Thursday, July 12, 2012

“Tim’s House – Final Chapter”


c. 2012 Rod Ice
All rights reserved
(7-2012)




I worked with Tim Weed for eight years, in Chardon.

He seemed energetic and outgoing, with many who cherished his company. A soul made to brighten the path for others, by nature. His broad smile and gentle manner touched everyone.

Then, in September of 2006, he was gone.

Tim’s choice to exit the mortal world struck friends and family like a bolt of lightning. In the aftermath came waves of confusion, disbelief, mourning, introspection and finally, a plan.

Carole, his mother, founded ‘Tim’s House’ on Court Street. It was intended to be a sanctuary for those affected by such a tragedy. In 2007, she spoke powerfully about this new beginning:

"After Tim's death my world forever changed. My goal and dream was to buy my son a house so he would always have a safe place to go when I was gone. Now, my hope is that dream will become a reality in his name to help others. Tim's House, Inc. was formed to assist and support those suffering from the loss of a loved one to suicide.”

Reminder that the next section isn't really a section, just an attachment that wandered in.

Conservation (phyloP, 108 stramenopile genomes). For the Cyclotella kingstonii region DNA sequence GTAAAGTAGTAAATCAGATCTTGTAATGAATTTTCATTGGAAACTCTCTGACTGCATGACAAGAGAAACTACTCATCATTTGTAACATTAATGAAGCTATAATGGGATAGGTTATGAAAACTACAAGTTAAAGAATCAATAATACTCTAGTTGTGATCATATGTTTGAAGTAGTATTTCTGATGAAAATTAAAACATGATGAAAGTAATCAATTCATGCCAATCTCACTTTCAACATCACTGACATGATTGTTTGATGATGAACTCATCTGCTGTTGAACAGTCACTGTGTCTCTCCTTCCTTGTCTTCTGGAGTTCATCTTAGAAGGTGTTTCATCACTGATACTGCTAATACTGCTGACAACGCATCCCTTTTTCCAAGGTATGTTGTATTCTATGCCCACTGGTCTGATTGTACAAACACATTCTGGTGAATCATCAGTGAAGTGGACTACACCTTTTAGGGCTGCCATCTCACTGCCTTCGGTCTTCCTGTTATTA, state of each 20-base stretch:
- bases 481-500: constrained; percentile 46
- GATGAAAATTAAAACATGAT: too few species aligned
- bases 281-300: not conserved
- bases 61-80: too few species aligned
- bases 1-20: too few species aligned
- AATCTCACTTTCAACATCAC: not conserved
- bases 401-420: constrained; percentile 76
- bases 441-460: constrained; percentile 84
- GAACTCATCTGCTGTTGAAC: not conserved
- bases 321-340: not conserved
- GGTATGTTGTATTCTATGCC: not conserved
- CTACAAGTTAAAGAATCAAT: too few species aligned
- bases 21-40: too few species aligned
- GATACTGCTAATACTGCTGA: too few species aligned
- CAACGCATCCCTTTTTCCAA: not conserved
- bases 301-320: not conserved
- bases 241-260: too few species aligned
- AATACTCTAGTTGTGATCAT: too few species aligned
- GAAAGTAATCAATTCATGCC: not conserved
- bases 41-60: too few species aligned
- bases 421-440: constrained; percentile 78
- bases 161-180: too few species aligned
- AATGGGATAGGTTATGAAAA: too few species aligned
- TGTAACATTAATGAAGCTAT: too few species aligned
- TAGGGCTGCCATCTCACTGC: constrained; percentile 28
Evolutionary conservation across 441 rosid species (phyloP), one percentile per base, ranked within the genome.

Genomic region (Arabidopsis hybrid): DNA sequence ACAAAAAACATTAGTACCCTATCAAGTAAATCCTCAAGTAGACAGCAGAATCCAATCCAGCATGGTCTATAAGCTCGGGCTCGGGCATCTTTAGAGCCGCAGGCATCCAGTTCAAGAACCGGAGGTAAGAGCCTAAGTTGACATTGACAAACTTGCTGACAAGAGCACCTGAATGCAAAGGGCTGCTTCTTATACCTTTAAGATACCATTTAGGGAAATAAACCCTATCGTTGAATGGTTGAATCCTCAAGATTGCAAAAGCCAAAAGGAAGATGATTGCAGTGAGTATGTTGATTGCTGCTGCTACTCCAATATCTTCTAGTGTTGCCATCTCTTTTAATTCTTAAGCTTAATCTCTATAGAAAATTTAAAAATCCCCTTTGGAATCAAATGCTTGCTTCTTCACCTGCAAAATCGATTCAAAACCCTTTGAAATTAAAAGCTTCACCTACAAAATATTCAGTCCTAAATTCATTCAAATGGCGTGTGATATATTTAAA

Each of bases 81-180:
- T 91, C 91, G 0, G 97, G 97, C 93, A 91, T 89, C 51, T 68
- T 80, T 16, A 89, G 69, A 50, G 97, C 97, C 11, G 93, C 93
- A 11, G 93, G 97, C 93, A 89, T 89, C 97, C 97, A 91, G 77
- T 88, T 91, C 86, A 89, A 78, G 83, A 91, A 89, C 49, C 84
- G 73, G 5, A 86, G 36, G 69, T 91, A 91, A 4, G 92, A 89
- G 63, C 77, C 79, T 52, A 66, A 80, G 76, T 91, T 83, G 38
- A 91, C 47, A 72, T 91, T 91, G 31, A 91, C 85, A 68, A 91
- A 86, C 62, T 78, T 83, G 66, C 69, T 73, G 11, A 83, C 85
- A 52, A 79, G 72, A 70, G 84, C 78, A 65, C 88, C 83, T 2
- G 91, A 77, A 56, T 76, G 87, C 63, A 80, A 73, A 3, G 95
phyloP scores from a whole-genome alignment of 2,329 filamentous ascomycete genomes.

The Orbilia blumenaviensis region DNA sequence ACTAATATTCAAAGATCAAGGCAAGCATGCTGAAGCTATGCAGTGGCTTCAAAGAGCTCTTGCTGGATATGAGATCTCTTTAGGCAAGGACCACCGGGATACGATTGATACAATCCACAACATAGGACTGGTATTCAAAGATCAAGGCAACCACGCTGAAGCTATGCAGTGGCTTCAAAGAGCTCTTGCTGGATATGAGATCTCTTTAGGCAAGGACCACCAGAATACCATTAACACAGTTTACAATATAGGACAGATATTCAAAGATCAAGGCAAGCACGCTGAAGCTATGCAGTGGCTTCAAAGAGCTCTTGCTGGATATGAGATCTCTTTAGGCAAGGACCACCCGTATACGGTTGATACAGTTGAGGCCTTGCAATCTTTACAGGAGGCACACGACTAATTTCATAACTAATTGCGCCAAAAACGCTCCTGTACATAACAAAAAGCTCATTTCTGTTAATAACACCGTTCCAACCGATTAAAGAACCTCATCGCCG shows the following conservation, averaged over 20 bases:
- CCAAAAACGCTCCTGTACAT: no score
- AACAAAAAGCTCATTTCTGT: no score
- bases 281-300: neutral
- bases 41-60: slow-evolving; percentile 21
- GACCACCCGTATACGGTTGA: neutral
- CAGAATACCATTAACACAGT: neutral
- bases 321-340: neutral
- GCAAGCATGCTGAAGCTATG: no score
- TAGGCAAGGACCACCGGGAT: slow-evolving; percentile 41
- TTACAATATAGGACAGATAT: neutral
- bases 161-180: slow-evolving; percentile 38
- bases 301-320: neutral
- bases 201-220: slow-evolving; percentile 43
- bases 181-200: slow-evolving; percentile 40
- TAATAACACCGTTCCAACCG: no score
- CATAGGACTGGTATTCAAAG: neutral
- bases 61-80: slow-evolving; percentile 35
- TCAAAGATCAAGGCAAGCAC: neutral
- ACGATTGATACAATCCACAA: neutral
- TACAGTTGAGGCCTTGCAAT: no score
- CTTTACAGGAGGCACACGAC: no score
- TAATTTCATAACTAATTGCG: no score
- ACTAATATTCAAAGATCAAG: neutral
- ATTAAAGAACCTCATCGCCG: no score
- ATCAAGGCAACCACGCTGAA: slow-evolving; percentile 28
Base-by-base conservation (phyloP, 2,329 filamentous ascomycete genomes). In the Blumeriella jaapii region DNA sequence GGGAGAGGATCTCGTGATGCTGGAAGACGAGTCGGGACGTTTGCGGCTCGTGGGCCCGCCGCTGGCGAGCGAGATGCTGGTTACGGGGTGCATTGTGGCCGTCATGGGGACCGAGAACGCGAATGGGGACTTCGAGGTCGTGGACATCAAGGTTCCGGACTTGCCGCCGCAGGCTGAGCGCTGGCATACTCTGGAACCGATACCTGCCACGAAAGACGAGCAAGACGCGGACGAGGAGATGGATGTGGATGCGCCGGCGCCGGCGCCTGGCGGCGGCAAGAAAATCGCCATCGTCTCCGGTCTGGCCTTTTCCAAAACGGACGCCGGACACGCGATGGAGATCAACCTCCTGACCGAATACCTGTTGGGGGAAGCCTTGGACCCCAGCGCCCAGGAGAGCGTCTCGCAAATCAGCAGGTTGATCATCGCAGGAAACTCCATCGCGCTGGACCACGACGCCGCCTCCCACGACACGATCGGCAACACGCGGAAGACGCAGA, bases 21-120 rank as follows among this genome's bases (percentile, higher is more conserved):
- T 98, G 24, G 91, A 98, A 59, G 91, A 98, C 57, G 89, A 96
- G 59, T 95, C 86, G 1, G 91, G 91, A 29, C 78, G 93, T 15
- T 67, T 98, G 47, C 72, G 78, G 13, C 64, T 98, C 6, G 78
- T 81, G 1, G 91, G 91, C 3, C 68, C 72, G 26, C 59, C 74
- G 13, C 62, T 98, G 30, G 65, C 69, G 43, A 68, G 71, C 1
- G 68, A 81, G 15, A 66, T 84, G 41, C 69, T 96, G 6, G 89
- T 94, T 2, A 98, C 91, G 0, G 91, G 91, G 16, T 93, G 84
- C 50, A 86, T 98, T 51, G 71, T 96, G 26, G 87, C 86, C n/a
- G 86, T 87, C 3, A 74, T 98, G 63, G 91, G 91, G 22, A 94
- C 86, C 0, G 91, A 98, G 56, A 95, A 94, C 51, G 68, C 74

The ‘house’ became a meeting place that attracted a diverse group of local residents. In attendance were notable figures like storyteller Robin Echols Cooper, amateur historian Rick Briggs, and former public servant Mary Bramstedt.

Weekly support meetings offered shelter for many who had lost brothers, sisters, parents and children to suicide. A library provided resources for those struggling to understand. And improvised music sessions produced a theme song to demonstrate the healing spirit that had been created:

Tim's House
Out of the dark
Tim's House
Into the light
Tim's House
Only the day
Tim's House
No longer night.
Tim's House
Your heart is broken
Tim's House
But the door is open
Tim's House
Come for the healing
Tim's House
We are singing.
Tim's House
Across the nation
Tim's House
From station to station
A beautiful spirit
Tim's House
We won't forget.


Reflecting on her journey, Carole spoke with maternal strength: